“Everyone is a genious, but if you judge a fish on its capacity to climb a tree it will live its whole life thinking it’s an idiot”
A graduate student is six times more likely to experience depression and anxiety than the general population, according to a study published in Nature Biotechnology (1) in March this year (2). Of the total students analysed (coming form different North American universities), 41% suffered from moderate to severe anxiety or depression, as opposed to the 6% of the general population suffering similar conditions. The publication of this study had a massive response (3) in Twitter and gave rise to an Editorial in the prestigious journal Nature (4) about the necessity of finding solutions to avoid, or at least decrease, these alarming numbers. Is this exclusively a student’s problem or is it common to all stages of the scientific career? What could we do to improve the mental health of the research community?
There are probably many answers to these questions and many debates should be opened. However, in my personal opinion, one of the key elements associated to research “unhappiness” is its (almost total) lack of connection with creativity. A creative person can be defined as someone capable of finding novel connexions or associations, that are unique and original. Isn’t that what researchers do? If we ask researchers whether they define their work as creative, they will almost all give a positive answer. But if you ask the same people if they consider themselves creative, probably no more than 20% of the hands would rise, at most. How can this be possible? How can it be that we (researchers) are doing such a creative activity as science, constantly searching for new theories, applications or models without being aware of our own creative abilities?
From these disconnections arose a project called seisques (5) set up by a group of interdisciplinary researchers, educators and artists. From this group we wanted to design tools to help uncover creative potential in those areas that really should be “intrinsically” creative, such as research.
The neuroscientist Nancy C. Andreasen has studied the brain looking for the keys of creativity (6). According to her studies, creativity is not associated with having a high score in IQ tests, and there is no such unique characteristic that makes a “genius”. The ideal background to trigger a creative process implies having an extreme curiosity, many interests and an intellectually rich environment, that allows the free exchange of ideas. Also, by studying the lives of several “geniuses”, Andreasen found some repetitive patterns, for example, that their bright ideas appeared in relaxing moments or when doing pleasant activities, and not when they were highly concentrated and working (6). That’s interesting! On the other hand, the psychologist and Professor at Harvard University Howard Gardner has systematized the theory of multiple intelligences (7). Such theory claims that we have eight types of intelligence, rather than just the one measured by the IQ test that Andreasen speaks about, and that each intelligence works semi-autonomously in our brain. Thus, each person will tend to solve complex situations using their more developed intelligence or ability. Is indeed important to understand in which manner we are intelligent, to improve those intelligence types that we have less developed, and to try to work with people that have complementary intelligences to us, as they will give us novel perspectives and answers.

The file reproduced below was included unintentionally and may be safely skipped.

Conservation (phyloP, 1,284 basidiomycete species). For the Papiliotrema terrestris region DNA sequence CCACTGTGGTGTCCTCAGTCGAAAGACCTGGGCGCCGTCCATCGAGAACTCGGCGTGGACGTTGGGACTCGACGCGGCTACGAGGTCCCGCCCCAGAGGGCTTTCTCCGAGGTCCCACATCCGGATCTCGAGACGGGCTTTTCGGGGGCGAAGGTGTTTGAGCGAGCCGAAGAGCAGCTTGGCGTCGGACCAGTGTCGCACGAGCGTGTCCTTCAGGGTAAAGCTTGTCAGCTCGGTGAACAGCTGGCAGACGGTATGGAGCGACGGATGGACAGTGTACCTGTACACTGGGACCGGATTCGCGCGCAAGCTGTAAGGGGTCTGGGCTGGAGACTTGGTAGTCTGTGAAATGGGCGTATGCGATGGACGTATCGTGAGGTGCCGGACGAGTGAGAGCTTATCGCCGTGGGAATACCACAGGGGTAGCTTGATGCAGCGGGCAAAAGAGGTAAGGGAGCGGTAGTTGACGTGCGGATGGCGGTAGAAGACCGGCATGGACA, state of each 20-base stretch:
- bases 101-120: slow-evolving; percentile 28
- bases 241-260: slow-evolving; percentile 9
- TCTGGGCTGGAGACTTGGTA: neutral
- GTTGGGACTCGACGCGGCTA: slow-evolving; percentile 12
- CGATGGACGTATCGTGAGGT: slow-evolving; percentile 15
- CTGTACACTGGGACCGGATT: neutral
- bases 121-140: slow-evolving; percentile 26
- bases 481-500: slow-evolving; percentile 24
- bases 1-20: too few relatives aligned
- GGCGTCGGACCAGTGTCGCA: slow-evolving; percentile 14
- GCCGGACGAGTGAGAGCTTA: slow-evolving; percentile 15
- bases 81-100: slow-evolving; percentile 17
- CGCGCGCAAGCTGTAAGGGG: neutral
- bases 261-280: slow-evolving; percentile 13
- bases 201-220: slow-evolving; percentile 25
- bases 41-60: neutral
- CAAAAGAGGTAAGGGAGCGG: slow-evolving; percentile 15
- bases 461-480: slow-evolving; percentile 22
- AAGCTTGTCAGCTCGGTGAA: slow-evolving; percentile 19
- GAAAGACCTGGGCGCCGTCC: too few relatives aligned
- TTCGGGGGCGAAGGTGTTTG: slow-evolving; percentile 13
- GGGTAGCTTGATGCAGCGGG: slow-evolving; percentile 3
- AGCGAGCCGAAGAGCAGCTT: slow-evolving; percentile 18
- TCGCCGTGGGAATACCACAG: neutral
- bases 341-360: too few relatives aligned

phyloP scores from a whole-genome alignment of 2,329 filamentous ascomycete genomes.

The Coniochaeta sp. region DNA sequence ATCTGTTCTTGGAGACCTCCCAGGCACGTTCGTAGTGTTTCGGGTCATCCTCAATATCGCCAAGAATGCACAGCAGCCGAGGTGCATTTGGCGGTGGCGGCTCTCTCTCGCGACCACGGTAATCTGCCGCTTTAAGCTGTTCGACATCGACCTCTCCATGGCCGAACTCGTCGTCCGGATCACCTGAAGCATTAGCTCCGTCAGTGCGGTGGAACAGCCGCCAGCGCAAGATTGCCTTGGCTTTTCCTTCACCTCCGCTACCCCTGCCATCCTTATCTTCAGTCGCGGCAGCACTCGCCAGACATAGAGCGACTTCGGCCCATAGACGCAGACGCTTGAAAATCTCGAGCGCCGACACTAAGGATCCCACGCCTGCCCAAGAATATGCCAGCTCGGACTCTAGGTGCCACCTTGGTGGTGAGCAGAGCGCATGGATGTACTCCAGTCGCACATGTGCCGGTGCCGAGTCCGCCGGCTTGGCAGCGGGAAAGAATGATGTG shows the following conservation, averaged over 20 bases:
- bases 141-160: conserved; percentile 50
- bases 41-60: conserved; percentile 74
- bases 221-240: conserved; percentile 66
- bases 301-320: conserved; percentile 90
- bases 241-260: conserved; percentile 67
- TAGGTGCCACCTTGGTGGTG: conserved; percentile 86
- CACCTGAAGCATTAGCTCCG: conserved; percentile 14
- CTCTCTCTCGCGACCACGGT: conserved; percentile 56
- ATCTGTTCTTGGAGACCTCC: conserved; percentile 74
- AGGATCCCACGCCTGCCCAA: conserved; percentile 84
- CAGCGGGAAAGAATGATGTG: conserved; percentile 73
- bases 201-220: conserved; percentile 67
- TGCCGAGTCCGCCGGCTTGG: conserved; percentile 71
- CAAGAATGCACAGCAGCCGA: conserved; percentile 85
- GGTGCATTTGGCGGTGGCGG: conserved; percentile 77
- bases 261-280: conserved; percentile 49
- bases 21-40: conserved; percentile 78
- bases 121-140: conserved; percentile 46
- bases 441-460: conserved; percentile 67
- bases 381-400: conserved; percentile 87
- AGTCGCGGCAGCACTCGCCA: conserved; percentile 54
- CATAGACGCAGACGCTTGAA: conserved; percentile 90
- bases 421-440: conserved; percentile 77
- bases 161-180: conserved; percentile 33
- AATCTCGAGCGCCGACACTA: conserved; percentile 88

Andreasen’s and Gardner’s research should surely broaden our creative self-awareness. But there is still one key question: how do we induce our mind to operate creatively? Edward de Bono, psychologist and professor at Oxford University, talks about the necessity of learning to use the lateral or creative thinking (8). Nowadays we tend to believe that through a simple accumulation of knowledge we will be able, almost magically, to create new models or ideas, and we normally use what he called vertical or logical thinking. Such way of using your brain is useful to collect, validate or handle already-known ideas, but is not going to help us to create something different. The key to creating something novel is to use the information differently, learning techniques that induce the restructuring of information and step out of the restrictive and rigid mechanisms normally used by our brain. The tools de Bono propose to implement lateral thinking are the ingenious, insightful and fun. Even more interesting! This type of thinking must be learned and trained (similar to learning mathematical thinking) to develop our mental attitudes to creativity. Therefore, both Nancy C Anderson and Edward de Bono suggest multiple exercises in their books that could help us cultivate our creative mind (6,8).
In conclusion, it is imperative to connect science with creativity. To do so, we must recognise and value all our intelligences, understanding how our “unique” way of solving questions are valid. We must allow curiosity and enjoyment in research, and create environments where a truly rich and free exchange of ideas can occur, even coming up with new formats for those exchanges. Also, we should include educational programs that boost creativity on the new research generations and train supervisors to understand the potential and incentivise creativity (9). All these measures will help us, not only to improve the mental health of the research community but also to improve the scientific quality of the research itself.
2. Evans TM., Bira L., Weiss LT., Vanderford NL. Evidence for a mental health crisis in graduate education. Nature Biotechnology 36, 282–284, 2018.
6. Nancy C Andreasen. The creative Brain, the neuroscience of genious. Plume, 2006